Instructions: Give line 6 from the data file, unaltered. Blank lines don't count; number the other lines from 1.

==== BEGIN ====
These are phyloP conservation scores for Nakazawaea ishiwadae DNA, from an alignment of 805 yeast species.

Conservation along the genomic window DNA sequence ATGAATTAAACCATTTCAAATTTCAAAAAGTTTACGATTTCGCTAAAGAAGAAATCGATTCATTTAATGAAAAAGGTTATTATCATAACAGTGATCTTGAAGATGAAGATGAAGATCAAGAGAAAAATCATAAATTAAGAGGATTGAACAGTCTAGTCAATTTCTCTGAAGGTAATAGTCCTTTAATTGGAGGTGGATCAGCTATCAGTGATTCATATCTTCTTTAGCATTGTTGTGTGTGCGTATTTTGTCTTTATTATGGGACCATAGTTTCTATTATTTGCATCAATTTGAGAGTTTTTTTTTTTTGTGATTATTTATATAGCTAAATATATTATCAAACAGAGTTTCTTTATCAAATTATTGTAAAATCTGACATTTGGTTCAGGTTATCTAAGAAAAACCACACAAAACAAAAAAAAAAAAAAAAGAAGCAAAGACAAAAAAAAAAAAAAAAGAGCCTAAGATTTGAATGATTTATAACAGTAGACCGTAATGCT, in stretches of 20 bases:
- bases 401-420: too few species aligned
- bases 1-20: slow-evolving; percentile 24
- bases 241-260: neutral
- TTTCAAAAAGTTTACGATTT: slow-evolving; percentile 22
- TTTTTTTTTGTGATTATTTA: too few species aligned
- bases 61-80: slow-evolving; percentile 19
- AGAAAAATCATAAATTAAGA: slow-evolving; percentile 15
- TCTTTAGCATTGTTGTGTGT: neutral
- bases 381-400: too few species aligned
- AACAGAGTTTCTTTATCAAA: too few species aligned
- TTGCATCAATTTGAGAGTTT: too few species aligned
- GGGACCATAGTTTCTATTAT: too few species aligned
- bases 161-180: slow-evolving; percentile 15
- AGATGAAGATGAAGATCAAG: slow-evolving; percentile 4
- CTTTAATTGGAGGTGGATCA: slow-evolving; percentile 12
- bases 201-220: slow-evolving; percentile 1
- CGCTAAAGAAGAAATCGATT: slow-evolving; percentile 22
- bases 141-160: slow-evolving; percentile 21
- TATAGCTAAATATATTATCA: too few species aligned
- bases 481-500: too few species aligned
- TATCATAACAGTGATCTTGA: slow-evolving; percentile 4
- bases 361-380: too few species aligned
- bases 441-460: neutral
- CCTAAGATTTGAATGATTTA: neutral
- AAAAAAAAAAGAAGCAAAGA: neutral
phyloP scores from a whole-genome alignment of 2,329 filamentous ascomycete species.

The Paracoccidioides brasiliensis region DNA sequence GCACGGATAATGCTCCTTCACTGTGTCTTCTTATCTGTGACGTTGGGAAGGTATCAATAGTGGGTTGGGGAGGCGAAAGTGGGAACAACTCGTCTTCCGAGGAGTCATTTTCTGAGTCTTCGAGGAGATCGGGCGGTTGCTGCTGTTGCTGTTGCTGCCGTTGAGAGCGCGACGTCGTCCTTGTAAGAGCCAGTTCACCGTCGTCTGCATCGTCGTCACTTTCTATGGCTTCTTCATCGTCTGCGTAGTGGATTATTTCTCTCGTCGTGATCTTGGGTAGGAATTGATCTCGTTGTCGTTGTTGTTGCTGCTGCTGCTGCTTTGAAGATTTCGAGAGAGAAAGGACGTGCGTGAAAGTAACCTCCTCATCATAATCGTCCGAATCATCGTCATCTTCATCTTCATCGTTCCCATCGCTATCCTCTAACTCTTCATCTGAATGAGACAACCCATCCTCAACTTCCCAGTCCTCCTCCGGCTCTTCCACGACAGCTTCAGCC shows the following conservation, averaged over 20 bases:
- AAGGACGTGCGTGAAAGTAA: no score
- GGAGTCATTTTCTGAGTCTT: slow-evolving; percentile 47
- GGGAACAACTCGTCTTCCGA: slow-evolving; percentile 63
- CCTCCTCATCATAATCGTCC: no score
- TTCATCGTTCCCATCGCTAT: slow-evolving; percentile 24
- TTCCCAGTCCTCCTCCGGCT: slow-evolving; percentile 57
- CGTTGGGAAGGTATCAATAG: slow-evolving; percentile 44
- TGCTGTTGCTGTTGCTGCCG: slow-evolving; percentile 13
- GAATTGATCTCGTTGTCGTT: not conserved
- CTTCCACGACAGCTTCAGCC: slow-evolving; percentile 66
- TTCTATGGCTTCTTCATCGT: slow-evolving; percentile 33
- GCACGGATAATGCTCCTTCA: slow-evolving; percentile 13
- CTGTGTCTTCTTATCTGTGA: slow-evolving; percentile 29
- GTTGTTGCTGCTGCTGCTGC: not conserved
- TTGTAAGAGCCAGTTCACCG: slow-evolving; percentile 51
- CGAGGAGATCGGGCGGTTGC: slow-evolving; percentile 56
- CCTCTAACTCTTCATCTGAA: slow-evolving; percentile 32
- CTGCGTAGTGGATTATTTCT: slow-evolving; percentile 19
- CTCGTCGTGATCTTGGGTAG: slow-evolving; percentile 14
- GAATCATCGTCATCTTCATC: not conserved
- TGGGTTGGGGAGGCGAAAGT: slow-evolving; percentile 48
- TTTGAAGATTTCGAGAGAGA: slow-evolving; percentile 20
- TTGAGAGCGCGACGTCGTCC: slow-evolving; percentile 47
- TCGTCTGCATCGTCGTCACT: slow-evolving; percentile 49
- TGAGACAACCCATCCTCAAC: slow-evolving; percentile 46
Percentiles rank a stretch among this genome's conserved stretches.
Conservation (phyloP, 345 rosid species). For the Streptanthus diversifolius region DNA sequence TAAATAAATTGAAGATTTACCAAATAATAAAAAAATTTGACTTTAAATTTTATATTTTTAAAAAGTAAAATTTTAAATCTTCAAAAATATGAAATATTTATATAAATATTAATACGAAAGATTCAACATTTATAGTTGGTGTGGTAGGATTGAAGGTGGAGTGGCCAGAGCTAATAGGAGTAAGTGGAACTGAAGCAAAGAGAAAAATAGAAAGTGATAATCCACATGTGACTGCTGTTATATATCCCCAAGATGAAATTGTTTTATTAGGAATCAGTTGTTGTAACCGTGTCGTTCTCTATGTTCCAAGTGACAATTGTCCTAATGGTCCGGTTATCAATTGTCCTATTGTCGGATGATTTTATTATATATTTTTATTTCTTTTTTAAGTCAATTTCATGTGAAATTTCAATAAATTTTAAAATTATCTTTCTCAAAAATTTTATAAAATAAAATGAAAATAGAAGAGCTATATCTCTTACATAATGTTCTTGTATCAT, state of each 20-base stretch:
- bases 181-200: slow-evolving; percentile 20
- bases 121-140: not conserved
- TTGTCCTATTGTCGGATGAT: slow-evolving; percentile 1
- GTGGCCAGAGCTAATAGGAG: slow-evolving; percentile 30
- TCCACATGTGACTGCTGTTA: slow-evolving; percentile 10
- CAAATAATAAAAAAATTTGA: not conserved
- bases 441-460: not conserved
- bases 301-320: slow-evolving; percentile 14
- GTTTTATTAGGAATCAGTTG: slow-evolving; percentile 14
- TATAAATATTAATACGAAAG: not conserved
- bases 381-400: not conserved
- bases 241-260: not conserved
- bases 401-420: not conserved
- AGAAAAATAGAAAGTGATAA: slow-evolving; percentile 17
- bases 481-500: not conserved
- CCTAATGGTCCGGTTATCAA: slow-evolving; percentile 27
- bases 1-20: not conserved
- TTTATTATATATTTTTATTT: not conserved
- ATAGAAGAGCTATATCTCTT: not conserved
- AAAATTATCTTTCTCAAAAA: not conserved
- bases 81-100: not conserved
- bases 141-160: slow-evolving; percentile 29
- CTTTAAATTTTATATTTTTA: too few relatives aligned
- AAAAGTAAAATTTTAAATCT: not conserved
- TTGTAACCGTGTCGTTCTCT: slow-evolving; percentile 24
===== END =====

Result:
- TTTCAAAAAGTTTACGATTT: slow-evolving; percentile 22